Despite being very young, watching his dad in the First Division was a fantastic experience, although in truth, Steve felt that he didn’t really appreciate what he was witnessing until he was older. Cliff was playing against the likes of Manchester United, Liverpool, Arsenal and West Ham with players such as George Best and Bobby Moore. It was a golden era for football.
Cliff made 100 Football League appearances for Crystal Palace scoring 26 goals, 17 of which came during that Second Division promotion season. But with a regular first team spot becoming harder to nail down, Cliff decided to move on.
Being a First Division player, one would have expected Cliff to perhaps move down a division for regular football. Despite there being a few interested parties his heart was set on a move to Devon, not back to Plymouth, but rather surprisingly to Fourth Division Torquay United.
Undoubtedly, Cliff would have taken a big cut in wages making such a drop down the divisions. Today players would find other forms of income such as sponsorship, TV work or through the newspaper columns. The Jacksons made up the shortfall by investing in a number of caravans, which they let out to holidaymakers.
It was the Torquay years that Steve remembers most of all. “I think Dad found the drop in standard a bit frustrating.” He recalls a match at Plainmoor when Cliff received the ball on the halfway line. “Dad had nobody to pass to so he simply turned and gave it back to the Torquay keeper. The crowd howled their disapproval, one particular spectator becoming quite animated. Little did the fan realise he was sitting directly in front of my mum who gave him an ear bashing!”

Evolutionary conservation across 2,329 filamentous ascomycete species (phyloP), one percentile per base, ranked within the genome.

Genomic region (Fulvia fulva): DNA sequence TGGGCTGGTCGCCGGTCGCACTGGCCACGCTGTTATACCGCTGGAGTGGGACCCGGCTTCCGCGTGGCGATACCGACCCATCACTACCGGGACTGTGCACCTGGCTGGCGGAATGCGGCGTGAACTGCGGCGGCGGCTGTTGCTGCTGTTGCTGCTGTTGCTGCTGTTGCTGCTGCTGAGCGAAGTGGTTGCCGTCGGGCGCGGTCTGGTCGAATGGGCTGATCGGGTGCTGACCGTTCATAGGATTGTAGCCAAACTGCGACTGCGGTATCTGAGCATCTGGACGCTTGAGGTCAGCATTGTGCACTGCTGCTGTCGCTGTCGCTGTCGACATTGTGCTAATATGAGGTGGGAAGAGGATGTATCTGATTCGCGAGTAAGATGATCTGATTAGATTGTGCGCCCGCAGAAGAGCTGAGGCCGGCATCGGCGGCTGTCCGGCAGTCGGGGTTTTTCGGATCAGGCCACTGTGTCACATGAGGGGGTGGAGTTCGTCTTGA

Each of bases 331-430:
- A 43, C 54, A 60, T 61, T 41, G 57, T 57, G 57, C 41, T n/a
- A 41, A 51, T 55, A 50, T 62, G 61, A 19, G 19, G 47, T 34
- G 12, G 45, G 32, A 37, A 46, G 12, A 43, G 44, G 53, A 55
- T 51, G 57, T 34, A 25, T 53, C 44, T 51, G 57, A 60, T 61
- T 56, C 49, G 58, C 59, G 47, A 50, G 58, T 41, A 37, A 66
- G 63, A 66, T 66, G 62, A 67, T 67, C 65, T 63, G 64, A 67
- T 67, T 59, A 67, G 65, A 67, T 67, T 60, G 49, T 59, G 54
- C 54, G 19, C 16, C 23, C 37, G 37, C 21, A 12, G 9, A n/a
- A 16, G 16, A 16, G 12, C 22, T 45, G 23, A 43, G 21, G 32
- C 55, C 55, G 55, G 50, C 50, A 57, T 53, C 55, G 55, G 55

Steve recalls another incident involving his mum. “During pre-season, the players were out on a road run. Mum was driving back from the town, and seeing a group of the lads, she pulled over to say hello. The players all jumped in the car and asked her to drop them further along the route, thus getting them out of a few miles of gruelling running. She had not noticed that Dad was not amongst that particular group. He was forced to complete the run. I don’t think he was too impressed that the other lads had skived training thanks to Mum’s help!”
Between 1969 and 1974 Cliff Jackson made 114 league appearances for Torquay, scoring 13 goals.
But all in all Torquay United was a good little club. Steve enjoyed going to Plainmoor but he insists, “I didn’t feel special having a dad who played League football – to me it was just the job he did.” However despite it being ‘just a job’ Steve admits that seeing his father score a goal gave him a tremendous buzz.
After Torquay, Cliff briefly joined non-league Cambridge City. On retirement from the game he worked in community sports projects and had a spell living in Spain. Today the family have settled in Essex. Despite recent ill health, Cliff tries to keep up with his former teams.
The game might not have offered Cliff Jackson and his family the riches of the modern day professionals, but ask any football fan up and down the country and they’ll tell you, playing League football, whether it be Torquay or Tottenham, is worth more than gold!